What Cuba Has to Teach Us On Infrastructure

I’ve traveled to over 30 countries and this April I had the privilege of staying a week in Havana, Cuba. My first impressions were of a country in a time warp resulting from little investment in infrastructure over the past 40 years. Castro came to power in 1959 and his revolutionary manifesto implemented free education, literacy, health care, minimum wage, inexpensive utilities and basic staples. These were huge changes and many have endured.

What hasn’t endured is ongoing investment in infrastructure, government wages have been unchanged for 30 years, damaged road and footpaths remain unrepaired, housing is crumbling, plumbing is rudimentary, garbage collections inadequate and power cables are chaotic.

With restricted internet and wifi, visitors and locals queue for daily staples, changing money, and buying internet time. These disadvantages result from a government increasingly out of touch with what people now want. The context has changed. Cuba has a strong history of international collaboration, and a chance to flourish with its impressive record of socialism.

How might Cuba retain its distinctive beauty and culture and enter the 21st?  

Three advantages are evident:
1. Entrepreneurs flourish 

Householders have set up restaurants, rooms for rent, and varied transport to supplement their basic income and provide employment. There is no systemic mindset allowing entrepreneurs to flourish and infrastructural developments (plumbing and electrical) are piecemeal.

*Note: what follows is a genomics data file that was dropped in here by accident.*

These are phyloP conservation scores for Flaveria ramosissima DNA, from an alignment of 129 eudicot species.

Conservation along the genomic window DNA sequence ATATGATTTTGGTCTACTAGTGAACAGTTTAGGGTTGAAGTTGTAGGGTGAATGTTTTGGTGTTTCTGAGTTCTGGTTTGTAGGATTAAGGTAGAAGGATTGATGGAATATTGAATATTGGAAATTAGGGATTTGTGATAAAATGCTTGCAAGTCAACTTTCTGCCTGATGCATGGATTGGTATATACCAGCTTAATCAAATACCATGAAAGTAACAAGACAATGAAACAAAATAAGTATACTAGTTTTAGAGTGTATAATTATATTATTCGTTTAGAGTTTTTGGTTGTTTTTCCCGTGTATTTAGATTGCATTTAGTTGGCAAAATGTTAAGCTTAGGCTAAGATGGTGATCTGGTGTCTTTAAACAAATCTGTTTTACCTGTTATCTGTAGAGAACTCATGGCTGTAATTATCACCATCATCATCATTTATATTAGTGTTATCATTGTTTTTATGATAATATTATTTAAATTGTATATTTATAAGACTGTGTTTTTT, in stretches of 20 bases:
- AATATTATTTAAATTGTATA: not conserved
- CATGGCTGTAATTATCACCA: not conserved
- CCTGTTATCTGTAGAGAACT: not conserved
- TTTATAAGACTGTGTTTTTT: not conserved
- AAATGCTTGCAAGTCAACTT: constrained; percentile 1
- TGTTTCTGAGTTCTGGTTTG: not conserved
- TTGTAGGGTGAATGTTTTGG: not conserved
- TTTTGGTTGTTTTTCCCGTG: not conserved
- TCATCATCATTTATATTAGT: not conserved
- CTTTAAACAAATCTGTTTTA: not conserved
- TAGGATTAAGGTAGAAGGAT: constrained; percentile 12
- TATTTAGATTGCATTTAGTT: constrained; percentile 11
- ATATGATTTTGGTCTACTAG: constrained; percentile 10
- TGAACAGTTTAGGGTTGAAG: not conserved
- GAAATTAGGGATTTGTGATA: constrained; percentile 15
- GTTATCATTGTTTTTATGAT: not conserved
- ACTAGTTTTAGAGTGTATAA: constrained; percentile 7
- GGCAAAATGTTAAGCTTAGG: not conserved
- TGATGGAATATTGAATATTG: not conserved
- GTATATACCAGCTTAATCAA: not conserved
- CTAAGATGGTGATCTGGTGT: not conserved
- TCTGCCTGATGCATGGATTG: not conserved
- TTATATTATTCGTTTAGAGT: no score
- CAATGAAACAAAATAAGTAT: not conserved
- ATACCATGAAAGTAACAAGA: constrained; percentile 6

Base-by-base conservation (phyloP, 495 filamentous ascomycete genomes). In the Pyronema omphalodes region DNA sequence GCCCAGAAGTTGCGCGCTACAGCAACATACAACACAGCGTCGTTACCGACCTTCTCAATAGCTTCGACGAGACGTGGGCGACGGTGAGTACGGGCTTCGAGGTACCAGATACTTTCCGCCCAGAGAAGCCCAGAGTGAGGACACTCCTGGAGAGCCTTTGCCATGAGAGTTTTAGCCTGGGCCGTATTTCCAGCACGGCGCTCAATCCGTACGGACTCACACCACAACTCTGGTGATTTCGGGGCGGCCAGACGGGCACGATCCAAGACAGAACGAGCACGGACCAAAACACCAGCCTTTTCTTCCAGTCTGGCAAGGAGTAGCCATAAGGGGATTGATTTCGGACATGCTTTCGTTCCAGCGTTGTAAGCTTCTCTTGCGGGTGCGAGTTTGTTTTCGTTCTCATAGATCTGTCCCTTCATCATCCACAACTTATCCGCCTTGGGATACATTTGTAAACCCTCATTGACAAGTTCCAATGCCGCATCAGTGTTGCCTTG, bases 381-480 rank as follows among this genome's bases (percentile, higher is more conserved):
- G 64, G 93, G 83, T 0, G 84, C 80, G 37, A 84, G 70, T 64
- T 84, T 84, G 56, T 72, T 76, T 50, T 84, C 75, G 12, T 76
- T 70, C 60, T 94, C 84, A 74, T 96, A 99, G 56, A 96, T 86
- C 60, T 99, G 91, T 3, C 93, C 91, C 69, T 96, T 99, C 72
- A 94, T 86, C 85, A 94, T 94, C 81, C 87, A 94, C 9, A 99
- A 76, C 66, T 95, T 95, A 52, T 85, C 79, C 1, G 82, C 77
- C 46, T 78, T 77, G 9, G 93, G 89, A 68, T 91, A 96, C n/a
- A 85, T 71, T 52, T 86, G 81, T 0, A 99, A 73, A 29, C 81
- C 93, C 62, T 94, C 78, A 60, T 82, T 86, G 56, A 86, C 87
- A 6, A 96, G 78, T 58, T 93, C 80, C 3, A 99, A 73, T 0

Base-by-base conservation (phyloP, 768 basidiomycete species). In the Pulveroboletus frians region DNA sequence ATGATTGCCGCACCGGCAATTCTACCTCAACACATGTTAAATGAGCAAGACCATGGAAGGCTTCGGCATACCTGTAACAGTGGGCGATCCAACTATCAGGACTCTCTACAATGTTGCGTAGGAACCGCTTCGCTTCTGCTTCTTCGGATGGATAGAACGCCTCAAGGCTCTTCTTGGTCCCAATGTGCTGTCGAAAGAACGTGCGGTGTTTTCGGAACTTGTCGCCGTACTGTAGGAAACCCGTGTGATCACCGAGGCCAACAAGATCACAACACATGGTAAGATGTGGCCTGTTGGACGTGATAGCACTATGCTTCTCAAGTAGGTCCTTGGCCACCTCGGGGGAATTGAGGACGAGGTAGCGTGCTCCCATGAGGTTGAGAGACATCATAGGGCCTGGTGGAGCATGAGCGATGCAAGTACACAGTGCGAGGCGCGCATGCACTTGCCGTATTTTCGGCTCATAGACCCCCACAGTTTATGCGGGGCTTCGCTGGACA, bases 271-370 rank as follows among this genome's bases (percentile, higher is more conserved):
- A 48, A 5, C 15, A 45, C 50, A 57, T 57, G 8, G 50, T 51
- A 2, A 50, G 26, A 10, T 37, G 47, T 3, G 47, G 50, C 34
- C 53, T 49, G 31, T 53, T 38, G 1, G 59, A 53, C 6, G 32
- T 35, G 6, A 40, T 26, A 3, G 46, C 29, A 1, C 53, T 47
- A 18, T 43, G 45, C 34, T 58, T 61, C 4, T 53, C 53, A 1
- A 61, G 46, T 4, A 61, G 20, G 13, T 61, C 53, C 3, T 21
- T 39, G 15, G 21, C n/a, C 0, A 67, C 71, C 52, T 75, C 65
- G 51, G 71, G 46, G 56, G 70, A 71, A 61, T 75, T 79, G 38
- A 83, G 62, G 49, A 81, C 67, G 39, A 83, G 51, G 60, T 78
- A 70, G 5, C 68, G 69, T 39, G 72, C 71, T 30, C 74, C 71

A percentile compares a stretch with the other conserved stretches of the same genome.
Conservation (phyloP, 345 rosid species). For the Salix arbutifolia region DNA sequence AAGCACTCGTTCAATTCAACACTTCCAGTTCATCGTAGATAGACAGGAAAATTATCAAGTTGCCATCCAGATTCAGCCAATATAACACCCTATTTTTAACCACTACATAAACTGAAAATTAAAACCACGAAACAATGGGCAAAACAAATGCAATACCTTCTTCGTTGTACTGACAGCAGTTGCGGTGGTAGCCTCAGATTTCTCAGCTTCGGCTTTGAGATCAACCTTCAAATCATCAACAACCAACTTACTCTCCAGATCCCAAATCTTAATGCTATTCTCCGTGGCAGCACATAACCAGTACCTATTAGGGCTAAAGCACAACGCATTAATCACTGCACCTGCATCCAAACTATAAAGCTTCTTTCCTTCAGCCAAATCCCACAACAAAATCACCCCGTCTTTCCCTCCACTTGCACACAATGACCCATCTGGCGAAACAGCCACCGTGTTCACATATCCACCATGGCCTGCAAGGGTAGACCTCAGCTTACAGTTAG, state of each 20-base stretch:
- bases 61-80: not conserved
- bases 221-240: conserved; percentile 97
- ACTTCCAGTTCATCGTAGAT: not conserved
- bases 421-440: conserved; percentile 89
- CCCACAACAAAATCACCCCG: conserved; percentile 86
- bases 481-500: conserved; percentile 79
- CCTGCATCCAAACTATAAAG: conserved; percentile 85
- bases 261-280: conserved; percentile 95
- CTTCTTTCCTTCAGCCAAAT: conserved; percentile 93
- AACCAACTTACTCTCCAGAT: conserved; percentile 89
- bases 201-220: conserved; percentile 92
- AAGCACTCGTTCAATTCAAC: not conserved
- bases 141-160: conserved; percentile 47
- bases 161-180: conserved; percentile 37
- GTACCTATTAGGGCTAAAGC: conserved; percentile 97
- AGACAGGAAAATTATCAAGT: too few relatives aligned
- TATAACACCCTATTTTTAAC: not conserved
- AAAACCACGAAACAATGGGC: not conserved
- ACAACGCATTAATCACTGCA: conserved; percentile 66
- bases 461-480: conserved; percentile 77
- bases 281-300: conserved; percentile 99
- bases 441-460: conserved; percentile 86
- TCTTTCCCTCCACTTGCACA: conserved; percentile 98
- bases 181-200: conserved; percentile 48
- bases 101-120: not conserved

2. Artisans and construction flourish 

There is a huge capacity for restoration, renovation and rebuilding. Habana has a profoundly beautiful architecture with Spanish, English, Arabic and French influences. Building use is changing, from tobacco headquarters to hotels.

3. Proud and positive citizenship 

Everyone I met was friendly, circumspect and beautifully presented. Subsistence living fails to restrain the joie de vivre of the people, their pride in their country and city, and their acceptance of their history. They know the problems they face as a nation and express hope for a vibrant future.
What does investing in infrastructure mean? In my business, this means investing in three areas:  

  • Developing my business by specifically marketing and improving systems
  • Continually producing fresh value and new IP for clients
  • Developing my own personal and professional abilities

What does investment in infrastructure mean to you and your business? 

© Diana Jones